Phoenix Bankruptcy Law News

Pharmacy Blamed for Meningitis Outbreak Files for Bankruptcy

So far, 39 people have died after they were allegedly treated with meningitis-contaminated steroid injections. Hundreds of others have been infected.

New England Compounding Center, the company accused of producing the contaminated injections, faces more than 400 lawsuits. Now the company is facing bankruptcy as well.

NECC has filed for Chapter 11 bankruptcy, claiming to have somewhere between $1 million and $10 million in assets, NBC News reports.

The center is accused of shipping out three lots of contaminated steroid injections. About 14,000 people in 23 states were treated with the injections. Fortunately, the injections didn't make their way to Arizona.

Recent investigations have shown that the firm was operating on a larger scale than allowed under law and had evaded sancations from the Food and Drug Administration and state regulators over previous cases of contamination, NBC News reports.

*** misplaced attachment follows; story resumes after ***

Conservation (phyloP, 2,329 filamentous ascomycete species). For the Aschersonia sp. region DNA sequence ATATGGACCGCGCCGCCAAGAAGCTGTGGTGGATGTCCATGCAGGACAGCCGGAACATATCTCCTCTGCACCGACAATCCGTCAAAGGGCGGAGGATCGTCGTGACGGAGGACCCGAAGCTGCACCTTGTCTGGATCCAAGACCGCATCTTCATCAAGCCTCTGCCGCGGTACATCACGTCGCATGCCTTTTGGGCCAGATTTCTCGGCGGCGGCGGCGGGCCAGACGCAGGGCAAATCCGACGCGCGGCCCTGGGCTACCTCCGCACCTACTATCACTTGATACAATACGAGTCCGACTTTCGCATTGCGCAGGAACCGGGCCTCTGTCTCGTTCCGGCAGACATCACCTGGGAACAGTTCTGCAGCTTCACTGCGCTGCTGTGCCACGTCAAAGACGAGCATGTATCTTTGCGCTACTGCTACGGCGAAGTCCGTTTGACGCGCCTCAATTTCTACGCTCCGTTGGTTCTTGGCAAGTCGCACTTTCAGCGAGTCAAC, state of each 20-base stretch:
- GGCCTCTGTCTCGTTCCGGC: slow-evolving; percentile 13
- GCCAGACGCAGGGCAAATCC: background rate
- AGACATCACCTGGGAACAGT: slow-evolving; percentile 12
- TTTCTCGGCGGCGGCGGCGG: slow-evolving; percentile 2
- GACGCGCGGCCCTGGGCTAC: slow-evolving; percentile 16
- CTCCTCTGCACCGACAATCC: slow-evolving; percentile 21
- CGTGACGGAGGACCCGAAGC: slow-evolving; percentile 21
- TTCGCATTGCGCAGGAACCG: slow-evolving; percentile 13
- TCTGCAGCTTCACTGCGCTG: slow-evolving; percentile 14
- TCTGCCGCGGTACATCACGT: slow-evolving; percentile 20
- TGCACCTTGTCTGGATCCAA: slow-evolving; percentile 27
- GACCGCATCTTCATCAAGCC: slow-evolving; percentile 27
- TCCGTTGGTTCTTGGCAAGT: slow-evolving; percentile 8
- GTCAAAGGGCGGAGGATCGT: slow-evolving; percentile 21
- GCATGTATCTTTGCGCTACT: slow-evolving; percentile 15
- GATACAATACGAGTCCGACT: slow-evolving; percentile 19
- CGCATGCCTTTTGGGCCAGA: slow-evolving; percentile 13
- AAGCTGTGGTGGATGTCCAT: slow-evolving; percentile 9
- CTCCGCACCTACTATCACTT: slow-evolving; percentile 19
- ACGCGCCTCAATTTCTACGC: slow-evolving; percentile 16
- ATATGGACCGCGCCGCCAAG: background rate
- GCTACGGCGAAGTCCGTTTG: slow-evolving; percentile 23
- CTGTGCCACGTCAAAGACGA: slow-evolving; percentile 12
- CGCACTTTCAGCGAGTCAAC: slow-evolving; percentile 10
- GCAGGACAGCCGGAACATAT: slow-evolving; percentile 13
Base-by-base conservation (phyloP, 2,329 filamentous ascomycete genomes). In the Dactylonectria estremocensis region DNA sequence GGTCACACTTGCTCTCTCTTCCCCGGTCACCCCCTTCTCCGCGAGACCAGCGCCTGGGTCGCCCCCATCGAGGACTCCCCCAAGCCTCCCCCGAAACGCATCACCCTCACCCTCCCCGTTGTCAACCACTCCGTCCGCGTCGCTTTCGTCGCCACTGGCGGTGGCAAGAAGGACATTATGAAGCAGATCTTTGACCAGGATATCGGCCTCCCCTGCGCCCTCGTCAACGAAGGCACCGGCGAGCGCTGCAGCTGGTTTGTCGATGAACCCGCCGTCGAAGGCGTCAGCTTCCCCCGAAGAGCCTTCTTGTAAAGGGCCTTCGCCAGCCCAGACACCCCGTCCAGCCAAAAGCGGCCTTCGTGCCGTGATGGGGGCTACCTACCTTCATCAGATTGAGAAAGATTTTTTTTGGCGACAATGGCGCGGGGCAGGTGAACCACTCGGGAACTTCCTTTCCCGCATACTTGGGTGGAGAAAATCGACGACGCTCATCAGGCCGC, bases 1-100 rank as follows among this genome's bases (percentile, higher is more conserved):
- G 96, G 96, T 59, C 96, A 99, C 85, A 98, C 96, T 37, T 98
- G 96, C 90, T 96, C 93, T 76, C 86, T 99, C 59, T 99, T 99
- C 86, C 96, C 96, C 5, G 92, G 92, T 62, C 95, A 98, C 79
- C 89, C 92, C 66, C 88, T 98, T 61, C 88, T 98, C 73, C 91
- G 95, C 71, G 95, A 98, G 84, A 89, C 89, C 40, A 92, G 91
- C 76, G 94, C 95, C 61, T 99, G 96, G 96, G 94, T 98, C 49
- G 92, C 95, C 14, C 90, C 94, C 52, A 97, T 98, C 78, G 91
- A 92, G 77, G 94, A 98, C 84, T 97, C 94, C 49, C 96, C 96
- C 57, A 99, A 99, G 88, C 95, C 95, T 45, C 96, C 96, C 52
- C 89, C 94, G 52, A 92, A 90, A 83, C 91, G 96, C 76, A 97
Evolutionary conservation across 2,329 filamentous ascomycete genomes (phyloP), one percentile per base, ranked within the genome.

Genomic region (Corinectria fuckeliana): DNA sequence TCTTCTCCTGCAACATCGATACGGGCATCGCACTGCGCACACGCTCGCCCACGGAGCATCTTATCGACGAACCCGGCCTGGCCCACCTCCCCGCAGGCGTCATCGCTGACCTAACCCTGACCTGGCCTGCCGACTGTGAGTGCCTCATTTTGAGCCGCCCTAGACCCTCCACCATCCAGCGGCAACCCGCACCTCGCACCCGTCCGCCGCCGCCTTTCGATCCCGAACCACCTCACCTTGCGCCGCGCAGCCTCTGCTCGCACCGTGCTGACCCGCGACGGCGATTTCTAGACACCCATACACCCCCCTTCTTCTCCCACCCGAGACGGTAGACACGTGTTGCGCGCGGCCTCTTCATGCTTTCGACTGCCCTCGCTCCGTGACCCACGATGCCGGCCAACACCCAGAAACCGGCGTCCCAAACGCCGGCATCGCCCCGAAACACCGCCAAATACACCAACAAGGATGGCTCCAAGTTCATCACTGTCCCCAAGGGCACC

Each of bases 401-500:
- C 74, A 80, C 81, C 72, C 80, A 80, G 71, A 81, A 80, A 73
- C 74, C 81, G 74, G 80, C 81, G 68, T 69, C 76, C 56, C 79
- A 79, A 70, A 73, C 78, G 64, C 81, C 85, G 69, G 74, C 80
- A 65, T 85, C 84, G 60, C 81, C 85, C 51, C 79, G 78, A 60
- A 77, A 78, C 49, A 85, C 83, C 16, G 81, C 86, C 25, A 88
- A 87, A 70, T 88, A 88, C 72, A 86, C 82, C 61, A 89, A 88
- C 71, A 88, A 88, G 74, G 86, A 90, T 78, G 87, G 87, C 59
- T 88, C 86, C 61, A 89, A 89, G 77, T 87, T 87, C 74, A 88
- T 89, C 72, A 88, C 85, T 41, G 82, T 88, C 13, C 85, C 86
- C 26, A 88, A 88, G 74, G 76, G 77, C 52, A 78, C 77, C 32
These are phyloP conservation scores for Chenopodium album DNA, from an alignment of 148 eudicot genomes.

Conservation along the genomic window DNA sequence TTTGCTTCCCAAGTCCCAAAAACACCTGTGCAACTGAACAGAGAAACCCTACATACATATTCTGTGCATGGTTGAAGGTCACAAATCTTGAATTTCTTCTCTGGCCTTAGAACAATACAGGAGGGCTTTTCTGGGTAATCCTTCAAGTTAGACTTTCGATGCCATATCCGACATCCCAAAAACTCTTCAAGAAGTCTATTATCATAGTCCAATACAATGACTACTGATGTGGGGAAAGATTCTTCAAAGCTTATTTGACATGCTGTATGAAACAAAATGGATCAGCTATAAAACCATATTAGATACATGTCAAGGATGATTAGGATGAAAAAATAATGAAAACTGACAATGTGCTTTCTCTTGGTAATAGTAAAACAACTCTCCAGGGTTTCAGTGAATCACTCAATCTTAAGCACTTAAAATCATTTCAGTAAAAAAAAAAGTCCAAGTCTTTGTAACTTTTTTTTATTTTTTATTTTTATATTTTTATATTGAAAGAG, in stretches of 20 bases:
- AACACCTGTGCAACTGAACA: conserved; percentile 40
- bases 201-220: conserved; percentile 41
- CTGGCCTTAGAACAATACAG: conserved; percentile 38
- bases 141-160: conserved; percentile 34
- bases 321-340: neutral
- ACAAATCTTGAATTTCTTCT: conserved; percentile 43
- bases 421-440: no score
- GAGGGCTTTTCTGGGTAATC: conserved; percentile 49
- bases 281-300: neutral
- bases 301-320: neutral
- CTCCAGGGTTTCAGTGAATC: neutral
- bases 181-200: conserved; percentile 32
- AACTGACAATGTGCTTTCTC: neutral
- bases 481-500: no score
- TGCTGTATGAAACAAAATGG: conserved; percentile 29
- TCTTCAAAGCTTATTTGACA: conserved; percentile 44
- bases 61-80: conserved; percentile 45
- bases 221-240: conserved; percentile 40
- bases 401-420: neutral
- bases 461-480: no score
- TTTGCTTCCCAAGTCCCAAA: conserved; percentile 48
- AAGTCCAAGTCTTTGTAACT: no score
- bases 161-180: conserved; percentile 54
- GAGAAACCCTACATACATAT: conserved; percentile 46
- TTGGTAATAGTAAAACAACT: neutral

According to the bankruptcy filing, NECC is currently in about $2.34 million of debt. However, its liability could be multiple times that as a result of the lawsuits.

The lawsuits, however, will be put on hold for the moment. After filing for bankruptcy, debtors are granted an "automatic stay," temporarily suspending any lawsuits or attempts at debt collection.

The injury claims will now be addressed in the bankruptcy court. The lawsuits will be grouped together and settled in the bankruptcy suit in a way that's fair to all of the alleged victims.

While the victims are glad that the company will probably be out of commission, they've also expressed concern about whether the bankrupt company will be able to pay up. "While NECC clearly should declare bankruptcy and never be permitted to reopen its doors, we have significant questions as to why this is a Chapter 11 bankruptcy, what funds are available for NECC's victims and how the victims' claims will be evaluated," lawyer Elizabeth A. Kaveny told NBC.

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